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Albright-Knox Northland exhibition questions technology's influence on the modern world

"Difference Machines" at Albright-Knox Northland
Brenda Bieger for Albright-Knox Art Gallery
/
Albright Knox.org
The exhibition "Difference Machines" runs through January 16 at Albright-Knox Northland

The current exhibition at Albright-Knox Northland "Difference Machines: Technology and Identity in Contemporary Art" delivers a strong critique on the troubling trends related to our current digital reality. Comprised of the works of 17 international artists, the exhibition offers subtle and not-so-subtle messages on the many ways we interact with technology.

“I try to encourage people to enjoy that depth. Don’t be afraid of it," laughs co-curator Paul Vanouse.

"Realize it’s the kind of show where you might just come and see three or four works in the course of a day then come back and see others later.”

Vanouse and co-curator Tina Rivers Ryan provided background during an afternoon tour of Albright-Knox Northland. With 10,000 square feet of industrial space at their disposal, they've created a show that gives each work ample space. The distance works well aesthetically and for a public setting as the world deals with the Omicron variant.

“So this exhibition is trying to make sure that we are aware of what’s happening (with technology) and to show through art how we can have a conversation about this and how we can gain some control back," Ryan said.

"At least, not to be vulnerable victims, but to have an agency in relationship to these things."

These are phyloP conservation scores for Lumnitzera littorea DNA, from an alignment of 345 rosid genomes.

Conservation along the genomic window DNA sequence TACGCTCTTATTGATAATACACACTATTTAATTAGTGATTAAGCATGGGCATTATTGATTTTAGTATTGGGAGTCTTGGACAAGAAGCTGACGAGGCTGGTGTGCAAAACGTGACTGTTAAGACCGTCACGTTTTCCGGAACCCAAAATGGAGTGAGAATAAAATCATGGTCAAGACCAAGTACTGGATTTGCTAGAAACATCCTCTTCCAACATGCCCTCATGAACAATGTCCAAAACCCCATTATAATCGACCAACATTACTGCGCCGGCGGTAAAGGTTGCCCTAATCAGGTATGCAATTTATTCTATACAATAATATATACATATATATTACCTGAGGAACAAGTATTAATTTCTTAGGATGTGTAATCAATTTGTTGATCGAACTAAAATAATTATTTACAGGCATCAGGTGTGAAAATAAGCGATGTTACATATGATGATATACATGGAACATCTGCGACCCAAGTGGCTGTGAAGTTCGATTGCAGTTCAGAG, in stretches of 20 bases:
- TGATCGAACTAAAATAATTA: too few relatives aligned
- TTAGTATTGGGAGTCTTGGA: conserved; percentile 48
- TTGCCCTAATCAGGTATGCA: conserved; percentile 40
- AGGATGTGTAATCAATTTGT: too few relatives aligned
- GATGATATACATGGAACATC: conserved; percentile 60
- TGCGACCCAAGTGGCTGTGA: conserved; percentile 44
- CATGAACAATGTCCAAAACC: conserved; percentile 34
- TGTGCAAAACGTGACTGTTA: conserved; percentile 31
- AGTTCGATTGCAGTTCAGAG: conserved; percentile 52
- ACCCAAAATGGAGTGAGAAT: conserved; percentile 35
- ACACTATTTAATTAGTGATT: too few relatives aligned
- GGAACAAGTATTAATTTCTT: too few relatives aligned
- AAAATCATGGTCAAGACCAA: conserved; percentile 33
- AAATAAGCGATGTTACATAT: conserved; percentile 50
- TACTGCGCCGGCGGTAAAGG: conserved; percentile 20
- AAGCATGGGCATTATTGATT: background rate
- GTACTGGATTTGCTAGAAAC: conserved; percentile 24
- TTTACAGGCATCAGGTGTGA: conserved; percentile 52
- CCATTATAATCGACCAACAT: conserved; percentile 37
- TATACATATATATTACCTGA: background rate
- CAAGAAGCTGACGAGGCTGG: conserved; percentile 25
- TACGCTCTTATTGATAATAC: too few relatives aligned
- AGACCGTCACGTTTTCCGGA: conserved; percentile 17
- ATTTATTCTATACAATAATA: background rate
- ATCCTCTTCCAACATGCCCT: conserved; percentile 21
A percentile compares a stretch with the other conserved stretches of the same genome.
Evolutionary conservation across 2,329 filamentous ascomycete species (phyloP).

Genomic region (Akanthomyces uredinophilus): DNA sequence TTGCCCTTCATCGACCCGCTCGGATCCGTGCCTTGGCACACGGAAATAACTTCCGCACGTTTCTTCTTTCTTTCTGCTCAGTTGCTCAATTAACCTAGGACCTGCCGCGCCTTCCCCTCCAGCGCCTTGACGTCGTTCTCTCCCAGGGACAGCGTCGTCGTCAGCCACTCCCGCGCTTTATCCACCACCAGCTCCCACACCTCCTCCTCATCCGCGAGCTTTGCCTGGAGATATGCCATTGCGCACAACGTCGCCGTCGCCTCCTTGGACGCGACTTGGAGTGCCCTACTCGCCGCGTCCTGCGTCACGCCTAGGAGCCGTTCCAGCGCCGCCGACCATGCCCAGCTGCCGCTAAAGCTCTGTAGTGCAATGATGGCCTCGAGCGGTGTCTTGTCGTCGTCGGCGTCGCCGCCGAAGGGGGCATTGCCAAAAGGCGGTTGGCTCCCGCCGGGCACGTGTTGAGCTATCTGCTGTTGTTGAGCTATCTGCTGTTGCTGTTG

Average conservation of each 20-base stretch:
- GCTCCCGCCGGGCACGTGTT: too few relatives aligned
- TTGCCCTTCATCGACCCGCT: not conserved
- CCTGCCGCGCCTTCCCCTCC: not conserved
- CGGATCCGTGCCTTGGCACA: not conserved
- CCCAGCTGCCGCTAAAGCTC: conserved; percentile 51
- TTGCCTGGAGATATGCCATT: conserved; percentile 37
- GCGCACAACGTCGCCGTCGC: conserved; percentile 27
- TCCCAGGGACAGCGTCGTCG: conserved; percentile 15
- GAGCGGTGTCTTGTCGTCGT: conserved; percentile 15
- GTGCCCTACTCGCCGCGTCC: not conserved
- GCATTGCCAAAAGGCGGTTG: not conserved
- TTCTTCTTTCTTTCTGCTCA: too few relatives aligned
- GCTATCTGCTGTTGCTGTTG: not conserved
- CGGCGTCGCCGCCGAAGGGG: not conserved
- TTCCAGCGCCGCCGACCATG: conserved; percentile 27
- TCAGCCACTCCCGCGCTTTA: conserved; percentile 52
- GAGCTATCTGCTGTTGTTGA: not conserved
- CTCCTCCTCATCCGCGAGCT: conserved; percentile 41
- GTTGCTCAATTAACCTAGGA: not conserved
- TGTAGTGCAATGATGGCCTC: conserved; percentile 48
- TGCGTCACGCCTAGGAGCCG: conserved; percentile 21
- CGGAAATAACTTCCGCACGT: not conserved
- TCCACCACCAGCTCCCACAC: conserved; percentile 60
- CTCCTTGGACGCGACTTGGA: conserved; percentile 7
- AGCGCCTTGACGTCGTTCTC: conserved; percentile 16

Some of the installations are interactive, including Rafael Lozano-Hemmer's "Level of Confidence." Using facial recognition technology, a visitor's features are compared to the photos from a group of students and teachers that went missing in Mexico, never to be found. The results are often surprising.

"When I think of this work ‘Level of Confidence,’ it’s really asking us the question ‘How confident are we really?’ And how these technologies are being created and being utilized," Ryan commented.

"Rafael, actually, has said that he thinks facial recognition systems should be illegal except for artists.”

Each artist offers their own perspective on technology's impact. The installation "She Falls for Ages" uses technology to update identity.

"In this case, (the artist) Skawennati uses the virtual environment of Second Life as an animation platform," Vanouse explained.

"And what she does in Second Life is basically act out these science fiction narratives. And the science fiction narratives are Native American stories.”

While the artists and their installations are at the center of the exhibition, the space, Albright-Knox Northland, is an attraction of its own. The high ceilings and remnants of its industrial past add to the visitor experience.

Paul Vanouse said "I was rubbing my hands together with excitement" when they began forming the exhibition. The challenge was to keep the installations from being swallowed by the massive, open space.

"This is an amazing space," Tina Rivers Ryan says. "There were a lot of opportunities. For example, the work by Hasan Elahi. It’s 26 feet tall. It is not a work that’s often shown because there’s very few museum spaces that can accommodate a work that is 26 feet tall."

Could this exhibition have succeeded in another place, like the Albright-Knox Art Gallery before it started its renovation on Elmwood Avenue?

"Every exhibition no matter where or when it is, if it’s done right, in some sense, it couldn’t have been done anywhere else," Ryan said.

"It really will be something that responds to the architectural envelope that responds to the history and the vision of the institution that responds to the community of the city in which it’s located.”